“Just Gebhard,” the dwarf said. “Master Jeweler, fifth rank, of Clan Sternbauer. I’m sorry for my manner at the door… we aren’t used to dealing with outside authorities. Ordinarily, when items go missing, Clan Sternbauer treats it as a purely internal matter, but given the sheer scope of the transgression…”
“Mr. Gebhard, the Bureau is here to help, not to steal your secrets,” Gregory said. “Also, failure to report a crime can itself be a crime.”
“Well, naturally, which is why we conduct a thorough internal investigation to see if a crime has been committed,” Gebhard said, wringing his hands as he led Gregory through the second set of doors, past a duplicate of the uniformed figure outside, and into the shop. The interior of CS&C didn’t look like a place that had been robbed of millions of silver in merchandise. Everything was bright, shiny, and clean. There were no signs of violence, no visible damage, and plenty of extremely valuable-looking goodies hanging out in plain sight. “In this case, the evidence is unmistakable. A dwarven dozen items, all gone. I don’t know what it is about this time of year. I understand it’s supposed to be a festive season, but we get more trouble at Khersentide… did you know that last year, somebody cleft our Sam in twain with a greatsword?”
“Murder?” Gregory said. “I didn’t hear about that… if you kept something like that ‘an internal matter’…”
“Murder? Well, some of us might have felt it was like a murder, but in point of fact it was an act of vandalism. Sam is our faithful doorman, you see… we took it a little hard, as he’s one of the most visible symbols of our company. We sell little animated plushes on our weavesite, you know, and in the stores during the holidays.”
“I do remember hearing about that now,” Gregory said.
“The perpetrator was never found, unfortunately,” Gebhard said. “It was such a random, senseless thing…”
“Right,” the detective said. “Do you have a list of what’s missing?”
“Yes, right over here,” Gebhard said. He went through a gate back onto the raised platform behind the counter… this let him look the imperial agent in the eye as he spoke, Gregory noticed. Gebhard picked up a piece of parchment and held it out.
Gregory scanned it.
“Platinum… platinum… platinum… what the hell is palladium?”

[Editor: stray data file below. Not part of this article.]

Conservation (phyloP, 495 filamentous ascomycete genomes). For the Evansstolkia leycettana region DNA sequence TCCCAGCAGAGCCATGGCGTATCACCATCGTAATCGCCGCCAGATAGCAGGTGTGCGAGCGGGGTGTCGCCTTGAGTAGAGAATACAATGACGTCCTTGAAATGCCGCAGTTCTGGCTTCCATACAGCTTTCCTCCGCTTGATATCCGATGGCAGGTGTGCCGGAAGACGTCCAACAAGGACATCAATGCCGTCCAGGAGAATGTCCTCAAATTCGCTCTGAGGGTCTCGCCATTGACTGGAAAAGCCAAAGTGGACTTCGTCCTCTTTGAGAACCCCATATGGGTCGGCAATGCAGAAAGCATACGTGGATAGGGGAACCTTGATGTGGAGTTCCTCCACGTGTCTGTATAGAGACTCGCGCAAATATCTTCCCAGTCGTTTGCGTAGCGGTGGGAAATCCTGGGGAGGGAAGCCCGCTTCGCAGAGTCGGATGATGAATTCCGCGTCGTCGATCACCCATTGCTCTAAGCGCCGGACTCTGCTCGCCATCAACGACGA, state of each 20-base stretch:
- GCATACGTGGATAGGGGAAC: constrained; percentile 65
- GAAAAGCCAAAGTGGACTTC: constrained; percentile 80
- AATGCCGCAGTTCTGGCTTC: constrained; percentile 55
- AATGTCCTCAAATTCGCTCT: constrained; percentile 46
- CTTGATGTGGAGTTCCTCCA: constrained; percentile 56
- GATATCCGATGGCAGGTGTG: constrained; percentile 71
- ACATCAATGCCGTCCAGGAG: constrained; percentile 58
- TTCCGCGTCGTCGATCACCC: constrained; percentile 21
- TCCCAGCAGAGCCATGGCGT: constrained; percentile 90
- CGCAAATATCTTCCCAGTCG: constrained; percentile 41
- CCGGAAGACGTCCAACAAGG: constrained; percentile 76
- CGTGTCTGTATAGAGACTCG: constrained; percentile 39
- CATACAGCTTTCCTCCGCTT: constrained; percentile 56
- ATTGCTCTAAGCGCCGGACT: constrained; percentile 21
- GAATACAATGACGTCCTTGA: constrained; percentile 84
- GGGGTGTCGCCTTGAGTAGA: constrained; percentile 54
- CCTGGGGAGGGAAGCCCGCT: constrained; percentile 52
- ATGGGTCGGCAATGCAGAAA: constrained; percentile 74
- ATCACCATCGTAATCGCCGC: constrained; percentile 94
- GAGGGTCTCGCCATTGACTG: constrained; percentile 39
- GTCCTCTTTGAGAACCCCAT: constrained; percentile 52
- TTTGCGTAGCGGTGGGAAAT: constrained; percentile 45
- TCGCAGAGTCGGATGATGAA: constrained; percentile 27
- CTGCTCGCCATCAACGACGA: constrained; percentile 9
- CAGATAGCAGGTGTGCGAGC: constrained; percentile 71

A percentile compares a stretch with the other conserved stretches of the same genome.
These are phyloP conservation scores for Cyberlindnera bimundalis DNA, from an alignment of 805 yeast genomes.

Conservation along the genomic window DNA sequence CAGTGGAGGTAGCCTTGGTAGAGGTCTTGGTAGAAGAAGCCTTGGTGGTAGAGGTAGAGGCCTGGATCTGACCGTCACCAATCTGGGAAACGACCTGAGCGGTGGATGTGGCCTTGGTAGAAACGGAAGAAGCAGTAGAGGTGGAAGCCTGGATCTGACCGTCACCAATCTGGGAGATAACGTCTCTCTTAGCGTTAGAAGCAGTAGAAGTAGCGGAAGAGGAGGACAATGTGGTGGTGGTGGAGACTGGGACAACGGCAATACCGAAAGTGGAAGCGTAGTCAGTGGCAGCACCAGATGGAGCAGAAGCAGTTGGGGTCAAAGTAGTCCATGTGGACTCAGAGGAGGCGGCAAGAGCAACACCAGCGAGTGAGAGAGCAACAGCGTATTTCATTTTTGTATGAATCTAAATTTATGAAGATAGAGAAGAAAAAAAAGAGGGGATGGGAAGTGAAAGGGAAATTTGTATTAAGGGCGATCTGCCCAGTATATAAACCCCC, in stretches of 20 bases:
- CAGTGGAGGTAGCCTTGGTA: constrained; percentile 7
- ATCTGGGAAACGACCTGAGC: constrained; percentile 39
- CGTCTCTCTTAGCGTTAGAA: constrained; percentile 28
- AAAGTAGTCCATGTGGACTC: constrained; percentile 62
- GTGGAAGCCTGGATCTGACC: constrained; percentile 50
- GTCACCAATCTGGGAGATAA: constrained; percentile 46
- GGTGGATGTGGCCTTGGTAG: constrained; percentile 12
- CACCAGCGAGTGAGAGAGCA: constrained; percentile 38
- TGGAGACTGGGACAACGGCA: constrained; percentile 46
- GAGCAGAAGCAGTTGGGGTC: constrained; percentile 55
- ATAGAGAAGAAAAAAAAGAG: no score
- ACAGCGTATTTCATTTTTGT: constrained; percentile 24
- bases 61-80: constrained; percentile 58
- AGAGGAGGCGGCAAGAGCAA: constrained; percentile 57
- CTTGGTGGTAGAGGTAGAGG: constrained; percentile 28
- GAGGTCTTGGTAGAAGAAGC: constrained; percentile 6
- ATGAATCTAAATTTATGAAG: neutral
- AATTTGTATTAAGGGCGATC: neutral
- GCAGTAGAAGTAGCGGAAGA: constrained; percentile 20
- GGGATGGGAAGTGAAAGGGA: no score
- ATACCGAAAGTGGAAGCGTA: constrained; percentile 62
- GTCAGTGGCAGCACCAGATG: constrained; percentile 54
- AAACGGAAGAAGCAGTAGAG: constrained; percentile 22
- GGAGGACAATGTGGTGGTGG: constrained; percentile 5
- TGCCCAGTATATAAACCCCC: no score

“For most purposes, it might be thought of as platinum, but more so,” Gebhard said.
“So, what do these things have in common?”
“Well, they’re all quite small, and very valuable,” the dwarf said. “Though, they hardly rank among the most valuable objects in our collection. Certainly none of them are unique. None of them came out of a vault or a higher security area, though we say ‘higher security’ for a reason. Our default precautions are nothing to sneeze at.”
“What are they?” Gregory asked.
“Well, to begin with, do you see this glass?” the dwarf asked, tapping the top of the counter.
“No, you don’t. What you see is metal that has been rendered ninety-nine percent invisible.”
“What kind of metal?”
“That’s a trade secret, but suffice it to say, the frame it’s in would give way long before a thief managed to so much as scratch it. As you can see, that hasn’t happened.”
“And if somebody were that determined?” the detective asked.
“Our first countermeasures kick in on the third violent blow,” Gebhard said. “They would be enough to render most thieves insensate. In any event, any contact with the cases or the merchandise after the shop has been locked down would sound an alarm in our living quarters below.”
“You mean, you live on the premises?”
“Yes. Well, I mean beneath them, of course.”
“How many people are in residence here, exactly?”
“Myself, and seven apprentices.”
“I’m going to need to talk to your apprentices,” Gregory said.
“They’re all waiting downstairs,” he said. “They know the shop is closed, but they don’t know why. But, Mr. Gregory, I can assure you they had nothing to do with it… once we’ve closed the shop for the day, the passage is closed. It can only be opened in an emergency, which requires the cooperation of three staff members and results in a silent alert to all of us.”
“Who would be able to disable that, apart from yourself?”
“Nobody, including myself,” Gebhard said. “And I check those wards and seals every day before opening. I double-checked them when I discovered the shortages.”
“So, nobody used the trapdoor,” Gregory said. “I assume the security on the external doors is even higher?”
“As high as the law allows,” Gebhard said. “That’s one reason we have double doors, actually… those laws allow much more persuasive protections on the inner set than they do on the ones that anybody could stumble against.”